Statutory right to retain distinct Catholic ethos and identity; the right to define the distinctive culture and virtues of the Catholic school
Teachers require Church approval regarding “religious belief and character”
The Catholic community paid for the land and the building of over 60% of the schools we have today.
Scotland is home to an open, tolerant, diverse, inclusive system of education, reflecting the right of parents to choose an education for their children which responds to their convictions. With this system of education, Scotland is a welcoming place for denominational schools. It is democracy in action in the provision of education.
The choice to send a child to a state funded faith school is a choice that is present in over 100 countries across the world.
State funded faith schools are an indication of the state of a nation – they are the thermometer of a healthy democracy. They are a sign of an inclusive society that embraces diversity and a country where freedom of choice and speech are part of the culture.
Articles 28 and 29 of the UN Convention on the Rights of the Child states that everyone has the right to an education, that it shall be free (at least in the early stages), that it should be directed to the full development of the human personality and to the strengthening of respect for human rights and fundamental freedoms.
Article 2 of the First Protocol of the Human Rights Act states that ‘no person shall be denied the right to an education’ and that ‘the State shall respect the right of parents to ensure such education and teaching in conformity with their own religious and philosophical convictions.’

THE ETHOS OF A CATHOLIC EDUCATION
A Catholic education respects the role of parents as first educators; a right that is essential, original and primary, irreplaceable and inalienable. Yet parents are not the only educators of their children; their responsibility to educate is done in co-operation with others.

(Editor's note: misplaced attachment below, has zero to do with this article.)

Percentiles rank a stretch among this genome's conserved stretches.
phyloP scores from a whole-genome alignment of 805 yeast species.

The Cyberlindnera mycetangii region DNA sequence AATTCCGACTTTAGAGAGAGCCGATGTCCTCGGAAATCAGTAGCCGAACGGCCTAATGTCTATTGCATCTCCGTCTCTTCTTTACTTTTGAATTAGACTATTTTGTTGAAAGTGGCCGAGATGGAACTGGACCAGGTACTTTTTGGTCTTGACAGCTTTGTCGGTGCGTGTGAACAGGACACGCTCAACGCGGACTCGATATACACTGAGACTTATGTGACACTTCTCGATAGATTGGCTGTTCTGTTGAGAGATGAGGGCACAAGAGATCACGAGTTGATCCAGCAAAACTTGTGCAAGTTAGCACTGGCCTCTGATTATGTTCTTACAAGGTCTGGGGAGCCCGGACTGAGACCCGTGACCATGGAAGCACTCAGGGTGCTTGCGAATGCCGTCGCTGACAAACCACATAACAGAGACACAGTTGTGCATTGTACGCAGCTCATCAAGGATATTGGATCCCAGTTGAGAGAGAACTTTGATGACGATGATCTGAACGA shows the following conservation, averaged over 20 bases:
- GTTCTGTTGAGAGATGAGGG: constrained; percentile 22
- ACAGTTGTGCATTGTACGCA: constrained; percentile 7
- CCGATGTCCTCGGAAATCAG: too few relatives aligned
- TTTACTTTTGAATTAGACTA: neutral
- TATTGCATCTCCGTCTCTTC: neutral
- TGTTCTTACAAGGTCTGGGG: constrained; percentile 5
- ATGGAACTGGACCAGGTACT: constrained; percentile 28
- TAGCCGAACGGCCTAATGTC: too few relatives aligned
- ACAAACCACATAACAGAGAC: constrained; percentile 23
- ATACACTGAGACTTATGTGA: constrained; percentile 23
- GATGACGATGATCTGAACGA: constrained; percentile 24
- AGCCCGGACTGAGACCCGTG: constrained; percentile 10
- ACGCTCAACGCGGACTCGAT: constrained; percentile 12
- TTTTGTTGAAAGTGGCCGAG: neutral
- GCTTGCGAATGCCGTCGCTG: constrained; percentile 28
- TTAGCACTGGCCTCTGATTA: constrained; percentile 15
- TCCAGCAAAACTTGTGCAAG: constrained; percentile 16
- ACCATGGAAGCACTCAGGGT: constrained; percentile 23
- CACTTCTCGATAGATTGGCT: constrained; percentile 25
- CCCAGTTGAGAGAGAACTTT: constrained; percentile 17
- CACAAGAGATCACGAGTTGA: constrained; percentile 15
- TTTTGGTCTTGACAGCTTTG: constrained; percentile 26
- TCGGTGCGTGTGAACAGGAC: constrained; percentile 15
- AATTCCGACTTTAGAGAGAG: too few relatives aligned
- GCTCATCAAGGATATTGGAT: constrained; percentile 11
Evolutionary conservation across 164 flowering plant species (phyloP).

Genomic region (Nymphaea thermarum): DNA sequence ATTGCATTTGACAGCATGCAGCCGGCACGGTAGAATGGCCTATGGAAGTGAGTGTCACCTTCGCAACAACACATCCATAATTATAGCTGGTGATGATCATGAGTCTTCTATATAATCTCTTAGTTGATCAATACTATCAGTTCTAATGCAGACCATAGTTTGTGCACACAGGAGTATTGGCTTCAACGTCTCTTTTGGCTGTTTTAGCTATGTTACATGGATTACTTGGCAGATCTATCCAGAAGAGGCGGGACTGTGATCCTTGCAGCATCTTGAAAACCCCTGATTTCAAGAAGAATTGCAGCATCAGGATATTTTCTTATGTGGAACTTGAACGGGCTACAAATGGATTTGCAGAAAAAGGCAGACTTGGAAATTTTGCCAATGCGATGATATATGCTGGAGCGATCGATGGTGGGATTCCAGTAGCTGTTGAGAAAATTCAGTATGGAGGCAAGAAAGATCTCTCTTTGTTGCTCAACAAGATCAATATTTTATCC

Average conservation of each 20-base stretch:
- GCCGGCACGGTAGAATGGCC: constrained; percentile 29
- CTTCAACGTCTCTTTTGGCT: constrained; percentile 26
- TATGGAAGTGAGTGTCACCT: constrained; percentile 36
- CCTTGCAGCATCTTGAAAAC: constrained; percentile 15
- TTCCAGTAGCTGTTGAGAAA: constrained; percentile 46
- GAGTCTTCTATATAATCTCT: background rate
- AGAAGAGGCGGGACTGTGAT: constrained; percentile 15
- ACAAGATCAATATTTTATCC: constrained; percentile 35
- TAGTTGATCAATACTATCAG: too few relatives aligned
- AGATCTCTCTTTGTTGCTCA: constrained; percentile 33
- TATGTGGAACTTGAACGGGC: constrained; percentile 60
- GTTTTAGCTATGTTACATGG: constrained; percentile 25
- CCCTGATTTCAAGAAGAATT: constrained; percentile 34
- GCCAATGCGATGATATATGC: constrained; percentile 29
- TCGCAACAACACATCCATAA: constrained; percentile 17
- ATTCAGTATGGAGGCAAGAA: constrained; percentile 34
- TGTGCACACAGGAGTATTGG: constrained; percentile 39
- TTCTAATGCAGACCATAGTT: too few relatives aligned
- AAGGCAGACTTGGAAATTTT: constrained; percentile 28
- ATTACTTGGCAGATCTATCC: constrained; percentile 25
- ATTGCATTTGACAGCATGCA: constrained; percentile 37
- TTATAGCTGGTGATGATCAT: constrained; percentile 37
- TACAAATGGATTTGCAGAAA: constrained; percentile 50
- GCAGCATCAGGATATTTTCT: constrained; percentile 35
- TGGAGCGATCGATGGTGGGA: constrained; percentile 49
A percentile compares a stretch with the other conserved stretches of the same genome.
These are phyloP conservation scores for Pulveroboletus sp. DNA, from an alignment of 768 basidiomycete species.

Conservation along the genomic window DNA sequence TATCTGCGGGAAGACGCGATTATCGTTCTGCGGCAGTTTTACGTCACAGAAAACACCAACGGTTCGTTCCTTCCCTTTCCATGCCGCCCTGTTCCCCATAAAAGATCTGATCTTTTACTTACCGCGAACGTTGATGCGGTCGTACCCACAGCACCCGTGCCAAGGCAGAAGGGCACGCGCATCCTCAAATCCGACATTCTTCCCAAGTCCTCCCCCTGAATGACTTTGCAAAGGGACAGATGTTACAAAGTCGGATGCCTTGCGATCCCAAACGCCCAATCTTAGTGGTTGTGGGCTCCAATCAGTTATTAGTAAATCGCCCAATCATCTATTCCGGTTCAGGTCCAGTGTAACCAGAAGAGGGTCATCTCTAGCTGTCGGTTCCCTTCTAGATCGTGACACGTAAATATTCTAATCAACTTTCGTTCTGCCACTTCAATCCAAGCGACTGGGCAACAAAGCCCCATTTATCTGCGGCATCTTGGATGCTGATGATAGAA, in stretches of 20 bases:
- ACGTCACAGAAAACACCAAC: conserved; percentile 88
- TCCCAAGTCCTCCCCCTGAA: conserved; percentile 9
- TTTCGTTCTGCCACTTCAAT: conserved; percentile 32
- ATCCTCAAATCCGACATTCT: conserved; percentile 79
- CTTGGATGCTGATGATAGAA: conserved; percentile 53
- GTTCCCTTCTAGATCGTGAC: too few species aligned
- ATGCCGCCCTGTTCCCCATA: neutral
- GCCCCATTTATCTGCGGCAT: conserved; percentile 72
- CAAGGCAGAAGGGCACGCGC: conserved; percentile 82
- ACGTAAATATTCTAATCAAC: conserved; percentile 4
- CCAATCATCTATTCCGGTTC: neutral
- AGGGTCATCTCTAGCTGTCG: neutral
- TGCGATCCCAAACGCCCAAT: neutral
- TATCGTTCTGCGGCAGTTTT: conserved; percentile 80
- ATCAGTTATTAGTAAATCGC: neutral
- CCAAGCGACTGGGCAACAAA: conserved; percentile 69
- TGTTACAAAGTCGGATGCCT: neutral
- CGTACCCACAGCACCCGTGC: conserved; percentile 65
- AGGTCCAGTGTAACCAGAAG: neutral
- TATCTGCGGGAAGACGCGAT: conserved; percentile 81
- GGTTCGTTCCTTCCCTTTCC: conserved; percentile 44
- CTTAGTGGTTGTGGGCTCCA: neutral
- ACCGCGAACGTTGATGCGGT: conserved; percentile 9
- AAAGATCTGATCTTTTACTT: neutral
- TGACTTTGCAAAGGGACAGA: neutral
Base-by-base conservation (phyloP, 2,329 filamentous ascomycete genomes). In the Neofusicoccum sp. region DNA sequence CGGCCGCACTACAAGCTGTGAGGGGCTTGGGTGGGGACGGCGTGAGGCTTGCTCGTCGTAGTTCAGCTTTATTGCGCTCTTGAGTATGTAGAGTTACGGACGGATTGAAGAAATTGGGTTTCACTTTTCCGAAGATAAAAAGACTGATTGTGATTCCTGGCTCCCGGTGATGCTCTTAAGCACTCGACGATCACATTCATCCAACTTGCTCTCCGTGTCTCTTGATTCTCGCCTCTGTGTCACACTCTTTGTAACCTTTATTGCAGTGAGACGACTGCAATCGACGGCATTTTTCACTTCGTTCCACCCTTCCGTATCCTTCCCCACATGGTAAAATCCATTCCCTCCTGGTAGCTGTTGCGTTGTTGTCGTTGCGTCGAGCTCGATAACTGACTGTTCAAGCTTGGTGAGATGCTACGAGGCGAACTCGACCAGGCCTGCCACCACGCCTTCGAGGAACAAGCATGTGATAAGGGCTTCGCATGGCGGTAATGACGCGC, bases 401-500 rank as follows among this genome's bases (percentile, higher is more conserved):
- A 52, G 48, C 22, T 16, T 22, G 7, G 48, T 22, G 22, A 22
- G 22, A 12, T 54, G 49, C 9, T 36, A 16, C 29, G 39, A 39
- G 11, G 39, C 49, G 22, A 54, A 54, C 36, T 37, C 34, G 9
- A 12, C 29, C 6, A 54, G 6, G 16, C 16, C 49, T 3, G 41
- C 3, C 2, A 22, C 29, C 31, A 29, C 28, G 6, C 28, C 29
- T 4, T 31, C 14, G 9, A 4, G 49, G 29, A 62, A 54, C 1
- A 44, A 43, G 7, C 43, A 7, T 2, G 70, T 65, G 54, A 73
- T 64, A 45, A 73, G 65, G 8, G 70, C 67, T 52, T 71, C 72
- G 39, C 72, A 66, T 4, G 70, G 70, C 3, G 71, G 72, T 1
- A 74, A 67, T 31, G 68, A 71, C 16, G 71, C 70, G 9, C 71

The four values of Catholic Social Teaching should play a significant part in the life of every Catholic school; the values of truth, love, justice and freedom.
Earlier this year official figures revealed that Catholic schools are more likely to educate pupils living in deprived areas and at the same time are more likely to hit government exam targets compared to non-denominational schools.
Twenty per cent of schoolchildren in Scotland attend Catholic schools. Catholics, Protestants, Jews, Muslims, and those of no faith choose Catholic schools for their children’s education. Catholics schools are appealing beyond the Catholic community.
EQUALITY AND INCLUSION EDUCATION

Catholic schools welcome all their students as members of their school community. This is evident in the way that all are valued, treated with respect and encouraged to participate fully in the life of the school. While Catholic schools must be aware of their duty to promote the distinctive beliefs, values and practices of the Catholic community, they are expected to bear witness to this attitude of respect for, and appreciation of, all people.

Schools must also operate within the terms of current legislation to ensure an atmosphere where all members of the community can feel safe in learning what it means to live and learn with others, including those who may not share their faith.